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American multinationals and british trade unions, c.1945-1974

Lookup NU author(s): Professor Alan McKinlay


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In the period 1945-1970 Scotland received the greatest inflow of American direct investment in the world, outside Canada. The presence of American multinational companies was welcomed by both the local and the national state as providing examples of best business practice in production methods and in the deployment of labour. All of these incoming firms were anti- union in principle, but in practice they enjoyed little success in eliminating craft sensibilities or union loyalties. There was no wholesale corporate colonization of workers' language or identities. This has often been seen as a result of official trade unionism's success in manipulating labour shortages, labour process structures and bonus systems. By utilizing factory records, which show the day-to-day reality of industrial relations in US firms, we argue that recognition of trade unionism and collective bargaining owed as much, if not more, to grassroots pressure. This in time became the vital factor in shaping the domestication of American multinationals' labour practices.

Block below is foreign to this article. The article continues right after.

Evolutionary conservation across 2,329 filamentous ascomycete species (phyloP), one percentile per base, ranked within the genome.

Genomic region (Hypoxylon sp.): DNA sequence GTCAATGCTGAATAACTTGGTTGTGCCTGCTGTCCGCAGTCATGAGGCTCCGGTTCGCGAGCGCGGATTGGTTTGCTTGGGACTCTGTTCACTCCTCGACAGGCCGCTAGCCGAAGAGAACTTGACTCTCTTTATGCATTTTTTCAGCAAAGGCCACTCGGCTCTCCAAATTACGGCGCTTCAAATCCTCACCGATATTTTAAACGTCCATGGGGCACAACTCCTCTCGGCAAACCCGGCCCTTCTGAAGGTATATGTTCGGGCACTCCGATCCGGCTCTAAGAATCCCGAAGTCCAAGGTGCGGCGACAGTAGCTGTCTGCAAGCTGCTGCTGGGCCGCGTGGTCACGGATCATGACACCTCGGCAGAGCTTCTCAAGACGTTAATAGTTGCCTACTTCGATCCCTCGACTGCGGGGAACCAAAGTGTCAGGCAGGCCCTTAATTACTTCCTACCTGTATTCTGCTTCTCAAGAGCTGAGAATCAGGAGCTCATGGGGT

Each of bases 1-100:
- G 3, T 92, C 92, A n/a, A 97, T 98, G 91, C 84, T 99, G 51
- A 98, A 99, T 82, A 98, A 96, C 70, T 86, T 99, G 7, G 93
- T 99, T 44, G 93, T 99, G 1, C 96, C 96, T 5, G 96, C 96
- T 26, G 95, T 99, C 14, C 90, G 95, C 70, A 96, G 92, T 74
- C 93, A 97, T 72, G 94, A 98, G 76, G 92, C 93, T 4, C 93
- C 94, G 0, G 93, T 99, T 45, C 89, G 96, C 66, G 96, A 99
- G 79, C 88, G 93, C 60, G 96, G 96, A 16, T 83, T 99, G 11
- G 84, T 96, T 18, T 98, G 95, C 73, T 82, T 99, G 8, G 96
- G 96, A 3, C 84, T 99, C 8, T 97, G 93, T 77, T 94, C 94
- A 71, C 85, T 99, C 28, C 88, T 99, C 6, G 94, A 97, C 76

Publication metadata

Author(s): Knox W, McKinlay A

Publication type: Article

Publication status: Published

Journal: Labor History

Year: 2010

Volume: 51

Issue: 2

Pages: 211-229

Print publication date: 27/05/2010

ISSN (print): 0023-656X

ISSN (electronic): 1469-9702

Publisher: Routledge


DOI: 10.1080/00236561003729651


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